Hotels that rigorously stick to their opening concept and photos

Hotels in this category have opened with a proper brand strategy that worked excellently in the first few years. As time goes by and external factors change, these hotels start to seem increasingly outdated. A great example of this is The Langham, London. A fantastic hotel that looks miserably outdated online.

Such external factors are travel trends, product presentation trends, marketing communication trends. Or a new competitive environment that would require repositioning the hotel brand to remain attractive.

Hotels that are branded to look good to the owners

I guess lots of hotel GMs and hotel DOSMs will feel this. There are hotels where owners regularly interfere with how the hotel brand and marketing communications. They will demand abrupt changes based on their personal preferences instead of consumer insights. It is a sad, unfortunate situation.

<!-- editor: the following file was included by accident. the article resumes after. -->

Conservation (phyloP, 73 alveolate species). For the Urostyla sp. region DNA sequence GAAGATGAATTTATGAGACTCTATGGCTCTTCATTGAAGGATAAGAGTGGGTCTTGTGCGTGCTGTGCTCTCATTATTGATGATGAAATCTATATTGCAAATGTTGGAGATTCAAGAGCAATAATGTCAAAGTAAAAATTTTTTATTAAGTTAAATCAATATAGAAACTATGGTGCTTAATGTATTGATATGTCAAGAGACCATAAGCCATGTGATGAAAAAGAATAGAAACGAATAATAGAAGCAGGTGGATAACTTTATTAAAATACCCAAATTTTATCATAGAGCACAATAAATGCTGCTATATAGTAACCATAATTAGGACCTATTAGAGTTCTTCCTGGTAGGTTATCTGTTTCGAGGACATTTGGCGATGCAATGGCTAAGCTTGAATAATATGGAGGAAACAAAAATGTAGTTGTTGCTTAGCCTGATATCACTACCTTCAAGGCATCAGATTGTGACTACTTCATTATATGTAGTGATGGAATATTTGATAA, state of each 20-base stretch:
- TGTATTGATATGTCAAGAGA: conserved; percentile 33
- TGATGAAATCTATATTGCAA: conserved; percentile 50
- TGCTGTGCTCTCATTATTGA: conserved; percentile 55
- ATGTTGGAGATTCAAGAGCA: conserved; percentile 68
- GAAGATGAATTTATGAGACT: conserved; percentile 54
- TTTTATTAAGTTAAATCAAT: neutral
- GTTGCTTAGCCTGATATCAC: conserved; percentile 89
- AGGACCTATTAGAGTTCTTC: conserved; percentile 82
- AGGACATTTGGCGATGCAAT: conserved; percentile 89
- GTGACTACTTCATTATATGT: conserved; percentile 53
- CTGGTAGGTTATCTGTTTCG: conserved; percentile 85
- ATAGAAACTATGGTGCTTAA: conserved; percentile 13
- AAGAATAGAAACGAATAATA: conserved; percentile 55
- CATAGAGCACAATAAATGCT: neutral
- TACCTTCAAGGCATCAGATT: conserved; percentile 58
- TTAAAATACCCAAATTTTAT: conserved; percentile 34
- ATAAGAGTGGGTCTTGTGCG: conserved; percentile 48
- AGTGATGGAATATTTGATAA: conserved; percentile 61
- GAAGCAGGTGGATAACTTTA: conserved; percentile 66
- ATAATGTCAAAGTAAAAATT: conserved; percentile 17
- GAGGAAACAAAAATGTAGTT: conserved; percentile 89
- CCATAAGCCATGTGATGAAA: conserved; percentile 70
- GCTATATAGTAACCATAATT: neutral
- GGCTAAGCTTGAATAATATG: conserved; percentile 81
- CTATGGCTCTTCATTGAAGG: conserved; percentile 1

Hotels that don’t care at all

These are the ones who choose $400 websites, do the “photoshoot” in-house with mobile phones, and do everything as they feel. Typically, their management and marketing team seriously lack aesthetic skills and are even incompetent to realize that the product presentation of their hotel sucks.

Here are some examples of these horrible hotel brand implementations.

Getting started with crafting an impressive hotel brand experience

In this article, we discuss the steps and stages of crafting a powerful brand experience for your hotel – that grabs the attention of your ideal guests. Without going into too many details, we will cover the basic ideas of:

  1. Definitions
  2. Your hotel won’t attract everyone
  3. Segmentation
  4. Positioning
  5. Crafting a product presentation
  6. Creating a desire-inspiring brand experience

1. What is a hotel brand experience?